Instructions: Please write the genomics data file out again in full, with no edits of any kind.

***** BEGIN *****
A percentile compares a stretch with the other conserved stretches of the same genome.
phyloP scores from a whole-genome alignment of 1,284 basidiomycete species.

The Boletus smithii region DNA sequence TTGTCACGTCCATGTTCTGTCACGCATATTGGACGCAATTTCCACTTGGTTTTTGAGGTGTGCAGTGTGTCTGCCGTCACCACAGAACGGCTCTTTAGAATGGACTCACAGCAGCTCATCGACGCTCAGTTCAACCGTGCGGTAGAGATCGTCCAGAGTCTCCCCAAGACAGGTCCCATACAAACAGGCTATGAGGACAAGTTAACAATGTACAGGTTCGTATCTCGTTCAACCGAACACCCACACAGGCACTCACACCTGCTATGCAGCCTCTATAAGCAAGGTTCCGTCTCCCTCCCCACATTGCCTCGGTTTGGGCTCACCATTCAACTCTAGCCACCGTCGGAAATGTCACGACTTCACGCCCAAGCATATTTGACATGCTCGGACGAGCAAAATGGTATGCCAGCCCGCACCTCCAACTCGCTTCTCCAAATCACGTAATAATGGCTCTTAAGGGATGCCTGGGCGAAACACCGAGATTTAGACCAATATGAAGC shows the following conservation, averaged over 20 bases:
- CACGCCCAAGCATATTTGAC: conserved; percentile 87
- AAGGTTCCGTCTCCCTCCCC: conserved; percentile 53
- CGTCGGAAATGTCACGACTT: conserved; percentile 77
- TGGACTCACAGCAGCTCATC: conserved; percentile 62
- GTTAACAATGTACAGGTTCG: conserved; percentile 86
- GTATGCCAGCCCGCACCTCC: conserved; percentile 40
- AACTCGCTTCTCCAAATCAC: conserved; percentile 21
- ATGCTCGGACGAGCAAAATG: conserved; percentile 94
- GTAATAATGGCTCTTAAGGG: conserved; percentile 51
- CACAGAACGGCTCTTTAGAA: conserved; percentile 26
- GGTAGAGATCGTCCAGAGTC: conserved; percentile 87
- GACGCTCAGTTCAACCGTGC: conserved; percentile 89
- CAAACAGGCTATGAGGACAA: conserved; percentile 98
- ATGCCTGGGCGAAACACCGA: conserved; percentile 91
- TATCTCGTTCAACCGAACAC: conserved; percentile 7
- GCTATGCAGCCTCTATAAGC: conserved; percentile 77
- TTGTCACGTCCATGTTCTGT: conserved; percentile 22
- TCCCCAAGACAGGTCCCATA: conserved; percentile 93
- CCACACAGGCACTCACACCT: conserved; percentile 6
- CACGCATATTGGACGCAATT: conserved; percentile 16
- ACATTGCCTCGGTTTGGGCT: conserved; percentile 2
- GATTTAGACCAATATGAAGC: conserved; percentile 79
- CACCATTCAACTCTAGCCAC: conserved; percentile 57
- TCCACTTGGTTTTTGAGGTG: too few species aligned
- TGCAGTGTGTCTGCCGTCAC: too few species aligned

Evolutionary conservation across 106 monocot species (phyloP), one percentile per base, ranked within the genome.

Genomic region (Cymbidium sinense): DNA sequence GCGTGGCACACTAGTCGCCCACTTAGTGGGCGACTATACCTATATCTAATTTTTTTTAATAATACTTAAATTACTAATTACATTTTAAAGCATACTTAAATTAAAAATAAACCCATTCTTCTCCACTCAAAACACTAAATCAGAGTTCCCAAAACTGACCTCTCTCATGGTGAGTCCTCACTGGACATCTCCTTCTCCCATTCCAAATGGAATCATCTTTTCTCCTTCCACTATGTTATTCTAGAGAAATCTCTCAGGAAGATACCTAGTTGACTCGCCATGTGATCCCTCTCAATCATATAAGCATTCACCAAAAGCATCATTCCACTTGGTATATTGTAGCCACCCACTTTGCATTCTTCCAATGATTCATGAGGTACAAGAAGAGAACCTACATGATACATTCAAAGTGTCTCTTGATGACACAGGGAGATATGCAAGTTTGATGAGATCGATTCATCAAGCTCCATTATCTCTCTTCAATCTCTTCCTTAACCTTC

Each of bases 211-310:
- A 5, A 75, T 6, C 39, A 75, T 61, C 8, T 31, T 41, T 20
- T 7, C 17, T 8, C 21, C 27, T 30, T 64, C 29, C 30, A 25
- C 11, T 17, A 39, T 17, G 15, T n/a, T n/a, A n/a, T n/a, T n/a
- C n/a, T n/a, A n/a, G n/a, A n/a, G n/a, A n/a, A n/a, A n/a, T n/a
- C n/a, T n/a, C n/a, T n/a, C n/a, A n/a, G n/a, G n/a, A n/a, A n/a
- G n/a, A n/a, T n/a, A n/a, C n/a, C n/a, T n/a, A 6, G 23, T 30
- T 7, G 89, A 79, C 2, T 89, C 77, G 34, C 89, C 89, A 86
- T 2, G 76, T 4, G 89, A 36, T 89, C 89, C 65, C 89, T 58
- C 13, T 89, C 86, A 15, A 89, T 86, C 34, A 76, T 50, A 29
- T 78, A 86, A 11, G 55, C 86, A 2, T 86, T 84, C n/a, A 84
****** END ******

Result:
A percentile compares a stretch with the other conserved stretches of the same genome.
phyloP scores from a whole-genome alignment of 1,284 basidiomycete species.

The Boletus smithii region DNA sequence TTGTCACGTCCATGTTCTGTCACGCATATTGGACGCAATTTCCACTTGGTTTTTGAGGTGTGCAGTGTGTCTGCCGTCACCACAGAACGGCTCTTTAGAATGGACTCACAGCAGCTCATCGACGCTCAGTTCAACCGTGCGGTAGAGATCGTCCAGAGTCTCCCCAAGACAGGTCCCATACAAACAGGCTATGAGGACAAGTTAACAATGTACAGGTTCGTATCTCGTTCAACCGAACACCCACACAGGCACTCACACCTGCTATGCAGCCTCTATAAGCAAGGTTCCGTCTCCCTCCCCACATTGCCTCGGTTTGGGCTCACCATTCAACTCTAGCCACCGTCGGAAATGTCACGACTTCACGCCCAAGCATATTTGACATGCTCGGACGAGCAAAATGGTATGCCAGCCCGCACCTCCAACTCGCTTCTCCAAATCACGTAATAATGGCTCTTAAGGGATGCCTGGGCGAAACACCGAGATTTAGACCAATATGAAGC shows the following conservation, averaged over 20 bases:
- CACGCCCAAGCATATTTGAC: conserved; percentile 87
- AAGGTTCCGTCTCCCTCCCC: conserved; percentile 53
- CGTCGGAAATGTCACGACTT: conserved; percentile 77
- TGGACTCACAGCAGCTCATC: conserved; percentile 62
- GTTAACAATGTACAGGTTCG: conserved; percentile 86
- GTATGCCAGCCCGCACCTCC: conserved; percentile 40
- AACTCGCTTCTCCAAATCAC: conserved; percentile 21
- ATGCTCGGACGAGCAAAATG: conserved; percentile 94
- GTAATAATGGCTCTTAAGGG: conserved; percentile 51
- CACAGAACGGCTCTTTAGAA: conserved; percentile 26
- GGTAGAGATCGTCCAGAGTC: conserved; percentile 87
- GACGCTCAGTTCAACCGTGC: conserved; percentile 89
- CAAACAGGCTATGAGGACAA: conserved; percentile 98
- ATGCCTGGGCGAAACACCGA: conserved; percentile 91
- TATCTCGTTCAACCGAACAC: conserved; percentile 7
- GCTATGCAGCCTCTATAAGC: conserved; percentile 77
- TTGTCACGTCCATGTTCTGT: conserved; percentile 22
- TCCCCAAGACAGGTCCCATA: conserved; percentile 93
- CCACACAGGCACTCACACCT: conserved; percentile 6
- CACGCATATTGGACGCAATT: conserved; percentile 16
- ACATTGCCTCGGTTTGGGCT: conserved; percentile 2
- GATTTAGACCAATATGAAGC: conserved; percentile 79
- CACCATTCAACTCTAGCCAC: conserved; percentile 57
- TCCACTTGGTTTTTGAGGTG: too few species aligned
- TGCAGTGTGTCTGCCGTCAC: too few species aligned

Evolutionary conservation across 106 monocot species (phyloP), one percentile per base, ranked within the genome.

Genomic region (Cymbidium sinense): DNA sequence GCGTGGCACACTAGTCGCCCACTTAGTGGGCGACTATACCTATATCTAATTTTTTTTAATAATACTTAAATTACTAATTACATTTTAAAGCATACTTAAATTAAAAATAAACCCATTCTTCTCCACTCAAAACACTAAATCAGAGTTCCCAAAACTGACCTCTCTCATGGTGAGTCCTCACTGGACATCTCCTTCTCCCATTCCAAATGGAATCATCTTTTCTCCTTCCACTATGTTATTCTAGAGAAATCTCTCAGGAAGATACCTAGTTGACTCGCCATGTGATCCCTCTCAATCATATAAGCATTCACCAAAAGCATCATTCCACTTGGTATATTGTAGCCACCCACTTTGCATTCTTCCAATGATTCATGAGGTACAAGAAGAGAACCTACATGATACATTCAAAGTGTCTCTTGATGACACAGGGAGATATGCAAGTTTGATGAGATCGATTCATCAAGCTCCATTATCTCTCTTCAATCTCTTCCTTAACCTTC

Each of bases 211-310:
- A 5, A 75, T 6, C 39, A 75, T 61, C 8, T 31, T 41, T 20
- T 7, C 17, T 8, C 21, C 27, T 30, T 64, C 29, C 30, A 25
- C 11, T 17, A 39, T 17, G 15, T n/a, T n/a, A n/a, T n/a, T n/a
- C n/a, T n/a, A n/a, G n/a, A n/a, G n/a, A n/a, A n/a, A n/a, T n/a
- C n/a, T n/a, C n/a, T n/a, C n/a, A n/a, G n/a, G n/a, A n/a, A n/a
- G n/a, A n/a, T n/a, A n/a, C n/a, C n/a, T n/a, A 6, G 23, T 30
- T 7, G 89, A 79, C 2, T 89, C 77, G 34, C 89, C 89, A 86
- T 2, G 76, T 4, G 89, A 36, T 89, C 89, C 65, C 89, T 58
- C 13, T 89, C 86, A 15, A 89, T 86, C 34, A 76, T 50, A 29
- T 78, A 86, A 11, G 55, C 86, A 2, T 86, T 84, C n/a, A 84